praise them was, in her eyes, to incur a suspicion of philis-
tinism. From her preceptors in this sphere, she had learnt
certain names, old and new, which stood for more exquisite
A'irtues, and the frequent mention of them with a happy
vagueness made her conversation very impressive to the
generality of people. The same in music. It goes without
saying that Madeline was an indifferentist in politics and
on social questions j at the introduction of such topics, she
Zillah's position was one of more difficulty. With nothing
of her sisters' superficial cleverness, with a mind that worked
slowly, and a memory irretentive, she had a genuine desire
to instruct herself, and that in a solid way. She alone
studied with real persistence, and, by the irony of fate, she
BOARDING-HOUSE ON THE M ERG ELLIN A. 39
aloue continually exposed lier ignorance, committed gross
blunders, was guilty of deplorable lapses of memory. Her
unhappy lot kept lier in a constant state of nervousness and
sliame. She had no T>"orldly tact, no command of her modest
resources, yet her zeal to support the credit of the family
was always driving her into hurried speech, sure to end in
some disastrous pitfall. Conscious of aesthetic defects, Zillali
had chosen for her sj^eciality the study of the history of
civilization. But for being a Denyer, she might have been
content to say that she studied history, and in that case her
life might also have been solaced by the companionship of
readable books ; but, as modernism would have it, she could
not be content to base her historical inquiries on anything
less than strata of geology and biological elements, with the
result that she toiled day by day at perky little primers and
compendia, and only learnt one chapter that it might be
driven out of her head by the next. Equally out of defer-
ence to her sisters, she smothered her impulses to conven-
tional piety, and made believe that her sj^ritual life supported
itself on the postulates of science. As a result of all which,
the poor girl was not veiy happy, but in that again did she
not give proof of belonging to her time ?
There existed a Mr. Denyer, but this gentleman was very
seldom indeed in the bosom of his family. Letters â€” and
remittances â€” came from him from the most surprising
C|uarters of the globe. His profession was that of speculator
at large, and, with small encoui-agement of any kind, he
toiled unceasingly to support his wife and daughters in their
elegant leisure. At one time he was eagerly engaged in a
project for making starch from potatoes in the south of
Ireland. When this failed, lie utilized a knowledge of
Spanish â€” casually picked up, like all his acquirementsâ€” and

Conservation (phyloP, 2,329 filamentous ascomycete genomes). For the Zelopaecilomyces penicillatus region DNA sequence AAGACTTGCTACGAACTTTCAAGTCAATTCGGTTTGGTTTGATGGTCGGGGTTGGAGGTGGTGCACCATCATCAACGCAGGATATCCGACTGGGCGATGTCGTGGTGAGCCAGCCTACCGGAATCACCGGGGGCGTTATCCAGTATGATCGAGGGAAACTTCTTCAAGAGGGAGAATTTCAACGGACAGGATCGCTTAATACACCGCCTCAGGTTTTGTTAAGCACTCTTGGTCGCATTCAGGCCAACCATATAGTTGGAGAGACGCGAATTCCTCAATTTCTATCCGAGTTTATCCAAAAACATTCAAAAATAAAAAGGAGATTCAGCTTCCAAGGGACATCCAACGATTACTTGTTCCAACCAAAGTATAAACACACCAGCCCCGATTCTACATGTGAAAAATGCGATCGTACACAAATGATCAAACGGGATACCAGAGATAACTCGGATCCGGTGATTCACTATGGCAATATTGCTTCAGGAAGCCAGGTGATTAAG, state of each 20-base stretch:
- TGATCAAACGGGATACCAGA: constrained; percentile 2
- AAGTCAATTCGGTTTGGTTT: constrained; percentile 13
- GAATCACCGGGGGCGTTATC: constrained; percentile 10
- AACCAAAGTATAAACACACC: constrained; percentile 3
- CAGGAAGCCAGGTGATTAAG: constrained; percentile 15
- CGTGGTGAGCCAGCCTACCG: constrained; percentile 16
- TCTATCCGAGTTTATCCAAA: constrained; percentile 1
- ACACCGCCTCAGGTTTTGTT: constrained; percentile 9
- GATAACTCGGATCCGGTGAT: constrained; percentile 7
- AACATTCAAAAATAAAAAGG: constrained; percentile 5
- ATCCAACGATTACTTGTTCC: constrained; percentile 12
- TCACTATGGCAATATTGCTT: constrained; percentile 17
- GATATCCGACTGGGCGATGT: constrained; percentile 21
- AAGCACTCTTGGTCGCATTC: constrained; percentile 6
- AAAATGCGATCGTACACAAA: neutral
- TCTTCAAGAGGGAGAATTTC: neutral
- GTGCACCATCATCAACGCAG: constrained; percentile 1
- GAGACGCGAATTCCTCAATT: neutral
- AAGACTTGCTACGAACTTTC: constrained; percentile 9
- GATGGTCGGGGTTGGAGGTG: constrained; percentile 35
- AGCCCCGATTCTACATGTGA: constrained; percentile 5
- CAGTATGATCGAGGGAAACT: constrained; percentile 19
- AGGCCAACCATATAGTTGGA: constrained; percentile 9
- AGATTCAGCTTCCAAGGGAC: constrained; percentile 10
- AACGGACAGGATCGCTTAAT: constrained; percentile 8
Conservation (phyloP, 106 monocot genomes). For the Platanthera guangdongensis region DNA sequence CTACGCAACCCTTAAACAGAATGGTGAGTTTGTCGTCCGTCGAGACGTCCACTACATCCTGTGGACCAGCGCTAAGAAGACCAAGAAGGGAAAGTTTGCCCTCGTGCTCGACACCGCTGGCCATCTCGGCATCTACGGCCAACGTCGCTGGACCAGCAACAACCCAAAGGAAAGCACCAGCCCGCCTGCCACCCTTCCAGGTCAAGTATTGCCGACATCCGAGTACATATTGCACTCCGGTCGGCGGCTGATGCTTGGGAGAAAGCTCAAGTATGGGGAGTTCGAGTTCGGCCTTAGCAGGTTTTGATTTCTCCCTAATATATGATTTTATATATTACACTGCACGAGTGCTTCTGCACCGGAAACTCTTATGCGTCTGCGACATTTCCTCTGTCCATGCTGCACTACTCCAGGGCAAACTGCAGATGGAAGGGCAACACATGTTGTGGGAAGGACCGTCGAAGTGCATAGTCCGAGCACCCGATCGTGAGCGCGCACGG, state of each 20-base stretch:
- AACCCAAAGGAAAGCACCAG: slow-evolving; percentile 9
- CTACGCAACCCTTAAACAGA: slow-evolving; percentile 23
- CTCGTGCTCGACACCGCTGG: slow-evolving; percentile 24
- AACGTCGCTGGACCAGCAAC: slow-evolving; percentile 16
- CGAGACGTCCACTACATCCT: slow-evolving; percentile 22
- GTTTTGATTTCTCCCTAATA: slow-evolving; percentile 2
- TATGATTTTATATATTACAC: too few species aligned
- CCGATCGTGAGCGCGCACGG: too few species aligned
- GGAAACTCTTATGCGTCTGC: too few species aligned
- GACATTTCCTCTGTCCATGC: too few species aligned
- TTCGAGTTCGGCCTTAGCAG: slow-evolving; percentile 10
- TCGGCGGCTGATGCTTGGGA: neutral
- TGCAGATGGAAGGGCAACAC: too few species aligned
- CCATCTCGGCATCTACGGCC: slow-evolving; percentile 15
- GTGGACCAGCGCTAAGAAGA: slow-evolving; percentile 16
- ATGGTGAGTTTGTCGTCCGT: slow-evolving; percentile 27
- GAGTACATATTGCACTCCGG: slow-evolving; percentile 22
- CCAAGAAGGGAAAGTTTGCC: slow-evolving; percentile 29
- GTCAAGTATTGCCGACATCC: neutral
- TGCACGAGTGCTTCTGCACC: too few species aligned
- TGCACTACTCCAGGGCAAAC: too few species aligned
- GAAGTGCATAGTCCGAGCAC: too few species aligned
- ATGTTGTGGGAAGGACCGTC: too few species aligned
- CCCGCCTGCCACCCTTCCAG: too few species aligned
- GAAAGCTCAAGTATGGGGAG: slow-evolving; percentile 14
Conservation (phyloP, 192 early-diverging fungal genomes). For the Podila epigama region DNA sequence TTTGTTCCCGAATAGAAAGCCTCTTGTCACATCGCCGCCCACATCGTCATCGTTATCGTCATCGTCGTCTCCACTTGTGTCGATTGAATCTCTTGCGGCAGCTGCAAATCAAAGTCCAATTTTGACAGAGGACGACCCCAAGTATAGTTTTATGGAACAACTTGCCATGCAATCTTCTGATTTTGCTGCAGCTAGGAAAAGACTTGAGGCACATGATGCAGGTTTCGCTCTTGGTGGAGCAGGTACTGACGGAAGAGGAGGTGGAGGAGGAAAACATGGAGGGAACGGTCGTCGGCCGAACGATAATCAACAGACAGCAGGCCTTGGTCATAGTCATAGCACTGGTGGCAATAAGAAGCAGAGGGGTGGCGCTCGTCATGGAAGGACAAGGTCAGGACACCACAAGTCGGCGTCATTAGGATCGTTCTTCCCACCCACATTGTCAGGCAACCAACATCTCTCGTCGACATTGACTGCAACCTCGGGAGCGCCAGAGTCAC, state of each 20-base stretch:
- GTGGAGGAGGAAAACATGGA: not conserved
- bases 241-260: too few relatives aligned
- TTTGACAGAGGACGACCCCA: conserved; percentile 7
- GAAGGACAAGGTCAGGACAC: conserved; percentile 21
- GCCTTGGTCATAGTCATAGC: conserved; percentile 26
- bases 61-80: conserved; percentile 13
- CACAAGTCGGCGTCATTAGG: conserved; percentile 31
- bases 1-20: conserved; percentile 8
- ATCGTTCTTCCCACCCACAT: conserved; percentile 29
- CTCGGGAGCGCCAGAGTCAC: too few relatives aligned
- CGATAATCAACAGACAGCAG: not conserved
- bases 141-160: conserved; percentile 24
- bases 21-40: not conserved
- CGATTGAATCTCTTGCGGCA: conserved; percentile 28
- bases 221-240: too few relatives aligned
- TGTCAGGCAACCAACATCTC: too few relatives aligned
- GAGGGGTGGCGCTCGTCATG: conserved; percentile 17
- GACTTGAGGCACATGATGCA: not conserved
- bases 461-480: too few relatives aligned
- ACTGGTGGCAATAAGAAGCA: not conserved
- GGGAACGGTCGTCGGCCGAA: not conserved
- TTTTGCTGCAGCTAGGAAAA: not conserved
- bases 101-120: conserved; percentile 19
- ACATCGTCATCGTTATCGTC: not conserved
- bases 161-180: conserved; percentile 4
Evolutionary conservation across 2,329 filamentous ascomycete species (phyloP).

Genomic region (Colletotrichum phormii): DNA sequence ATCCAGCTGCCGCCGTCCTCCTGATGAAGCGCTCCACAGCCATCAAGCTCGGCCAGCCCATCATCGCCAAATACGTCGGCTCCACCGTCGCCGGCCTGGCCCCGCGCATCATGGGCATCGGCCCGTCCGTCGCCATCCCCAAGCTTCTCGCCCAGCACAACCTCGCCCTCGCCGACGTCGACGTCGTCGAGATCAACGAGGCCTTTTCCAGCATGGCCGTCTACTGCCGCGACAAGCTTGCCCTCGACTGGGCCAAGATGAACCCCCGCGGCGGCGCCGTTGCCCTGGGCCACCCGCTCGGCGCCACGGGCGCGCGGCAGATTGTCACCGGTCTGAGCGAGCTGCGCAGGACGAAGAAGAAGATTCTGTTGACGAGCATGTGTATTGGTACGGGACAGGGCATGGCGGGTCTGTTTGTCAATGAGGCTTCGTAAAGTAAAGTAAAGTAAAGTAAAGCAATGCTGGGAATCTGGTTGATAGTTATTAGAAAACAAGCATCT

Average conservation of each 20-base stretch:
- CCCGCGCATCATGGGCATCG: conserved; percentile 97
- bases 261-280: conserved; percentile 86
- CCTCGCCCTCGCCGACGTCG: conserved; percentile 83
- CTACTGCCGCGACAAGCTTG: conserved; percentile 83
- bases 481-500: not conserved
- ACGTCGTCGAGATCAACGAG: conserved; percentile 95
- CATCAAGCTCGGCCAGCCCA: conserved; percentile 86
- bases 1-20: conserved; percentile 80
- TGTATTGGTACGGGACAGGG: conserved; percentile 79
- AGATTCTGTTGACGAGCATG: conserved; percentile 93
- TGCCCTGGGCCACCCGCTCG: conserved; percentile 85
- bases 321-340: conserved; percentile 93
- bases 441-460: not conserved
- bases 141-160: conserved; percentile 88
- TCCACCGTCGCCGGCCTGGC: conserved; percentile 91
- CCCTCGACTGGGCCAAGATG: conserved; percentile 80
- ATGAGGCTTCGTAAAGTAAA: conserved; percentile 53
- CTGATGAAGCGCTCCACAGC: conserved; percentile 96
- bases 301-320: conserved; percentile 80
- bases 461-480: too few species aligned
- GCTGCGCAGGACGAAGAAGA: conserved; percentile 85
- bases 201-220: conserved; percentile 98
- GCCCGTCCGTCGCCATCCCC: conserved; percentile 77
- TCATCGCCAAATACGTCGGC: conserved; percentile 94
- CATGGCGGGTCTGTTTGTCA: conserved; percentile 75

was next heard of at Vera Cruz, where he dealt in cochineal,
indigo, sarsaparilla, and logwood. Yellow fever interfered
with his activity, and after a brief sojourn with his family in
the United States, where they had joined him with the idea
40 THE EMANCIPATED.
of mating a definite settlement, lie heard of something pro-
mising in Egypt, and thither repaired. A spare, vivacious,
pathetically sanguiae man, always speaking of the day when
he would " settle down " in enjoyment of a moderate for-
tune, and most obviously doomed never to settle at all, save
in the final home of mortality.
Mrs. Lessingham and her niece entered the room. On
Cecily, as usual, all eyes were more or less openly directed.
Her evening dress was simple â€” though with the simplicity
not to be commanded by every one who wills â€” and her
demeanour very far from exacting general homage ; but
her birthright of distinction could not be laid aside, and the
suave Mrs. Gluck was not singular in recognizing that here
was such a guest as did not every day grace her pension.
Barbara and Madeline Denyer never looked at her without
secret pangs. la appearance, however, they were very
friendly, and Cecily had met their overtures from the first
with the simple goodwill natural to her. She went and
seated herself by Madeline, who had on her lap a little port-
" These are the drawings of which I spoke," said Madeline,
half opening the portfolio.
" Mr. Marsh's ? Oh, I shall be glad to see them ! "
" Of course, we ought to have daylight, but we'll look at
them again to-morrow. You can form an idea of their
They were small water-colours, the work â€” as each declared
in fantastic signature â€” of one Clifford Marsh, spoken of by
the Denyers, and by Madeline in particular, as a personal
friend. He was expected to arrive any day in Naples. The
subjects, Cecily had been informed, were natural scenery ;
the style, impressionist. Impi-essionism was no novel term
to Cecily, and in Paris she had had her attention intelli-
gently directed to good work in that kind ; she knew, of
course, that, like every other style, it must be judged with